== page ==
Dairy farmers from central Minnesota describe how they need immigrants to fill essential positions for which current citizens do not apply. Executives from Ecolab criticize our Byzantine immigration system for the way it limits their ability to attract the world’s best talent.

Despite this demand, our broken system provides little to no legal access to the workforce our state needs to prosper.

Workers are also hurt. Undocumented workers often don’t receive or are unaware of the legal protections and responsibilities afforded to citizens and documented workers. In addition, labor unions report that families are torn apart by federal raids at workplaces. Young children born in the United States come home from school to an empty house not knowing what happened to their parents or if they will ever see them again.

Historically, the economy of the United States has thrived by renewing its workforce and promoting innovation through immigration. For many Minnesota communities, immigration has proven to be a boon — revitalizing school districts, supporting tax bases, and stimulating local economic change and growth.

A soon-to-be-released report from the Minnesota Chamber of Commerce found that Minnesota immigrants pay $793 million in state, local and federal taxes annually and fill significant labor needs at both the high- and low-skill ends of the workforce spectrum. In some occupations, immigrants comprise such a high proportion of the workforce that their absence would be devastating.

The time is now to adjust our decades-old immigration laws to fit our modern economy. Business and labor leaders (Chamber of Commerce, AFL-CIO, SEIU and other labor organizations) and faith leaders support comprehensive changes to our immigration system.

Consensus among these disparate voices helped create the momentum that led the U.S. Senate to overwhelmingly pass bipartisan immigration reform. The Senate bill deals with both current problems (for example, earned lawful status for unauthorized immigrants) and future needs (such as a new dynamic work visa system that changes with domestic economic conditions.) The bill is a good start on immigration reform and passed with an impressive 68 votes. Now, the nation awaits serious and committed action in the House of Representatives.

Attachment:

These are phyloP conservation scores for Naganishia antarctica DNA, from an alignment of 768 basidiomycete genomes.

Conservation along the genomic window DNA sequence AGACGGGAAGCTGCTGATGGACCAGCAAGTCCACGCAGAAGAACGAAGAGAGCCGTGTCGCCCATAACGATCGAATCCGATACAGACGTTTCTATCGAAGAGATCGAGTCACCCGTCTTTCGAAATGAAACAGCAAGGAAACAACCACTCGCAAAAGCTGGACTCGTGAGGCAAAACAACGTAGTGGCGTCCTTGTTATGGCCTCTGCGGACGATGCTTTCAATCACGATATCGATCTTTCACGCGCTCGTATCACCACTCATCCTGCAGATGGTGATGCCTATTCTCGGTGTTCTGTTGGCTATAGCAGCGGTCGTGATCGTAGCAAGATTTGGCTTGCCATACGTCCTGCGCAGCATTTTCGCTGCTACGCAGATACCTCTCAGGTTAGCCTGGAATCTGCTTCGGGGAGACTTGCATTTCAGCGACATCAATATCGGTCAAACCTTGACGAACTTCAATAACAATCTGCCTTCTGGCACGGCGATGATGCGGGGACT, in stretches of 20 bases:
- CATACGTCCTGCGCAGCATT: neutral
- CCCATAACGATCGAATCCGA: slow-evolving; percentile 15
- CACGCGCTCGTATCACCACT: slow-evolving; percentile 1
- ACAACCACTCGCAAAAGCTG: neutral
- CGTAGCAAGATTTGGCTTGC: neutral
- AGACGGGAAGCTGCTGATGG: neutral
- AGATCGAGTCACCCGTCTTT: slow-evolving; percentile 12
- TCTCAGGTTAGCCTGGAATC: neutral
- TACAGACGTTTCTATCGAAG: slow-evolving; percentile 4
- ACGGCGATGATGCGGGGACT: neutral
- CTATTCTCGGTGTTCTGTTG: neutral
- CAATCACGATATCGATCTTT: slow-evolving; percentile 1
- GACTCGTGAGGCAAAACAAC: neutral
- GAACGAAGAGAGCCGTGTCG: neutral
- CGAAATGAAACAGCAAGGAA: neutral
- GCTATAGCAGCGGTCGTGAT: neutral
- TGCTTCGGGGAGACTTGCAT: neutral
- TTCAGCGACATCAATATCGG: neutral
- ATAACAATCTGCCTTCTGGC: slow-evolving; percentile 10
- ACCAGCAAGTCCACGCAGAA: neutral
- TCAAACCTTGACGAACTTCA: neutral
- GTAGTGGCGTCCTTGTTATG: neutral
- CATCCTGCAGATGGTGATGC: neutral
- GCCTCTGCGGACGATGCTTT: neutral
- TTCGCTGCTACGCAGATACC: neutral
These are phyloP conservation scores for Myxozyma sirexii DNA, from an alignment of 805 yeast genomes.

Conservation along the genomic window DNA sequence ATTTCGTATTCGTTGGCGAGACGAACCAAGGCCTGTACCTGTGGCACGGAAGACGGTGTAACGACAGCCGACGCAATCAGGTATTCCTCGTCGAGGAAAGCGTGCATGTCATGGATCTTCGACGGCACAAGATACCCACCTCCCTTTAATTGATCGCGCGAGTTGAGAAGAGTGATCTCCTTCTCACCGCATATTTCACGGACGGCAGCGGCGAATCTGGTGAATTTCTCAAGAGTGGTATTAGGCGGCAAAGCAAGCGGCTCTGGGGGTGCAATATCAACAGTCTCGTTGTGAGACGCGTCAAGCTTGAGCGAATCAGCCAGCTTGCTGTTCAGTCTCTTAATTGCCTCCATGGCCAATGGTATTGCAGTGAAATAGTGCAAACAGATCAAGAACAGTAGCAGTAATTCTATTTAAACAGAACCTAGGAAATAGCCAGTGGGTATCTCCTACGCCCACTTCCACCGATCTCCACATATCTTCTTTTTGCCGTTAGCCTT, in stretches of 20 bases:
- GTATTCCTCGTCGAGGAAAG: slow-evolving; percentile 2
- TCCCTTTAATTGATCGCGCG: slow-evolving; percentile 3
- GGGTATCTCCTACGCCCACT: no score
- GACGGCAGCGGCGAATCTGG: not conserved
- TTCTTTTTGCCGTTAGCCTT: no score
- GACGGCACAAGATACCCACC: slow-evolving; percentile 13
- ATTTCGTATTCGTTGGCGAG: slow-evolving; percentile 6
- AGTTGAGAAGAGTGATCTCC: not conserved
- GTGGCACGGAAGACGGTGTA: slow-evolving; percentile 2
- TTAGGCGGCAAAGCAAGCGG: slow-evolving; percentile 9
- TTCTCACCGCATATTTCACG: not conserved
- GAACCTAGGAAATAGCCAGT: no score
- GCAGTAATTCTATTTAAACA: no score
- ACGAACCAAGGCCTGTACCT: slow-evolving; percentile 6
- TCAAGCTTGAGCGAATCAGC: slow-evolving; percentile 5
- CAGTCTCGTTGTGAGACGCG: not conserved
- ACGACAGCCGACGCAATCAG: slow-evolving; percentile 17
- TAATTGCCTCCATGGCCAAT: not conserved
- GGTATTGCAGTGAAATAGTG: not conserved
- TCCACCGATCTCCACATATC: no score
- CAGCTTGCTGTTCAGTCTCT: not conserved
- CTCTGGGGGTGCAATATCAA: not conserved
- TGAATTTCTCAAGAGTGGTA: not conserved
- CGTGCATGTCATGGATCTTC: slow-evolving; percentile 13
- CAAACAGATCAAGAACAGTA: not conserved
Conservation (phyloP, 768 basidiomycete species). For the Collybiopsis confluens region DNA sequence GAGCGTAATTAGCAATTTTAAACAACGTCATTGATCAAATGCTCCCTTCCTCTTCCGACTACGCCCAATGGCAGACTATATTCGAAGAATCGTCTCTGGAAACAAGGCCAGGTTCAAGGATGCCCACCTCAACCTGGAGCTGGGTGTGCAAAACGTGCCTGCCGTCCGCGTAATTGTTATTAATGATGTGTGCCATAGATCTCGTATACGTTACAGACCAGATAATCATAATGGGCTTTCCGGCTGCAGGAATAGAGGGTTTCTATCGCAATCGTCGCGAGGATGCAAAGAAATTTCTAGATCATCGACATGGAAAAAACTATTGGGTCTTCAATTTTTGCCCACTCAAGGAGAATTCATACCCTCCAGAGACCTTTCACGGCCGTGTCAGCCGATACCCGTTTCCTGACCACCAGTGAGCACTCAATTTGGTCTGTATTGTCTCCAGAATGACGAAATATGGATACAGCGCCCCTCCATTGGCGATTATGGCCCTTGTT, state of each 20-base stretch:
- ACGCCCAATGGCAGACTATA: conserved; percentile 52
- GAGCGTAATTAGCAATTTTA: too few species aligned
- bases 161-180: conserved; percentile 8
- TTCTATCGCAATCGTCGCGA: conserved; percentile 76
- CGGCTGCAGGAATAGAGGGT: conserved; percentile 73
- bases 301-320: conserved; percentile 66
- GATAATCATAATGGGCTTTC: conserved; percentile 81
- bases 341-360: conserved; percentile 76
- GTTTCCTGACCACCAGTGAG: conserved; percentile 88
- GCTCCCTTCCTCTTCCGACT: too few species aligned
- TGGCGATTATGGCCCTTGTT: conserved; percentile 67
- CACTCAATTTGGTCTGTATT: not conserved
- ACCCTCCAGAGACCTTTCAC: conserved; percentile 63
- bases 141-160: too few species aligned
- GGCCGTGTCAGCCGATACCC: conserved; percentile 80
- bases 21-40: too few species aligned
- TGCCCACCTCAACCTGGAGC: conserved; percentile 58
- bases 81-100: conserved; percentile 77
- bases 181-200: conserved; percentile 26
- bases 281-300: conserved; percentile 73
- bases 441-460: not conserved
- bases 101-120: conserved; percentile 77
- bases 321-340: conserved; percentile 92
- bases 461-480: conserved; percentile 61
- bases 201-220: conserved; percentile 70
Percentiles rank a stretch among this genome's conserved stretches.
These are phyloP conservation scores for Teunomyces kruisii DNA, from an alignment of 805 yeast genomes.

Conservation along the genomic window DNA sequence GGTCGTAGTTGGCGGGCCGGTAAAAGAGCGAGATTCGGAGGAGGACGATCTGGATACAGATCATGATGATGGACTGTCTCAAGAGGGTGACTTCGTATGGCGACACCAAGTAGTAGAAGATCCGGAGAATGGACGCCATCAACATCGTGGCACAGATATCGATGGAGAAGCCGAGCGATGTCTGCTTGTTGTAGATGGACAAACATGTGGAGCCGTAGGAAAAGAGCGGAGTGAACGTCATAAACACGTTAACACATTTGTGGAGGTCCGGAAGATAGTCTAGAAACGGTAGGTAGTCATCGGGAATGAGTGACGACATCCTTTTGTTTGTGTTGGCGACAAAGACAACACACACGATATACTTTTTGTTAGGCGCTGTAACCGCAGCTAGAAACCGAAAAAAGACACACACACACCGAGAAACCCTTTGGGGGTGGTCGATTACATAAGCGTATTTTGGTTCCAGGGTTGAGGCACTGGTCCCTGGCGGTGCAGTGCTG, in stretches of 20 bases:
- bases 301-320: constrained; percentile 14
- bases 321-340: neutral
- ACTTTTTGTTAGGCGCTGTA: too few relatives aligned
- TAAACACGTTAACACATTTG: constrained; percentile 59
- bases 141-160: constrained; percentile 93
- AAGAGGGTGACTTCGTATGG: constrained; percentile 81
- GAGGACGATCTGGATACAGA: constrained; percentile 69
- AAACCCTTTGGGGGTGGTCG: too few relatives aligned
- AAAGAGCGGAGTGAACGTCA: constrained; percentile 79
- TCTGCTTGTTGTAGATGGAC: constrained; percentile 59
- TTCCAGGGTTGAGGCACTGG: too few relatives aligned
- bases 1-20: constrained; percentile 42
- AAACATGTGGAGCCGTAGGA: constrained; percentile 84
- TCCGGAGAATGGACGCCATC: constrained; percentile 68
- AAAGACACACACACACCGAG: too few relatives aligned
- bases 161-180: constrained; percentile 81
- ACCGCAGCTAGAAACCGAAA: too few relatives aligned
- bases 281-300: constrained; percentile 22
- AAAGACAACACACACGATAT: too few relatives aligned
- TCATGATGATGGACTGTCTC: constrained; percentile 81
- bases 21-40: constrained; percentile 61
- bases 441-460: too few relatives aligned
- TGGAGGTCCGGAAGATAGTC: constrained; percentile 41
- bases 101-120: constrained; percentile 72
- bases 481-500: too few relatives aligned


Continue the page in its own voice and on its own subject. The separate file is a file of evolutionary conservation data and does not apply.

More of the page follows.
To maximize the positive economic impact of the immigrant workforce in Minnesota, U.S. Reps. Erik Paulsen, John Kline, Keith Ellison and Betty McCollum should urge their colleagues in the House to address substantive reform. House legislation should provide for an efficient and accurate system of verifying who’s eligible to work alongside a system of temporary work visas that adjusts as the U.S. economy grows and changes. We must also address shortages at both ends of the labor spectrum by creating an adequate number of high-skill visas and a process that allows the 11 million individuals who are now here without authorization to earn legal status.

The House’s path to immigration reform is uncertain at best, making our unified call for action even more urgent. Together, labor, faith and business leaders are encouraging politicians to recognize our increasing diversity as a critical economic engine for the United States and Minnesota. Immigration reform will help replenish our workforce at all skill levels while encouraging more inventors and investors to be Minnesotan and, most important, to create good-paying jobs and wealth in our state.

The world economy is changing Minnesota. Immigrants, as they always have been, are key to converting change into opportunity. But, without reform, our state and the nation lose this ingredient. Our economic history says this loss risks our future prosperity. Our congressional delegation needs your support to match good policy with good politics. Call your representatives today. Ask them to support and vote for comprehensive immigration reform.


Shar Knutson is president of the Minnesota AFL-CIO. William Blazar is senior vice president of public affairs and business development for the Minnesota Chamber of Commerce.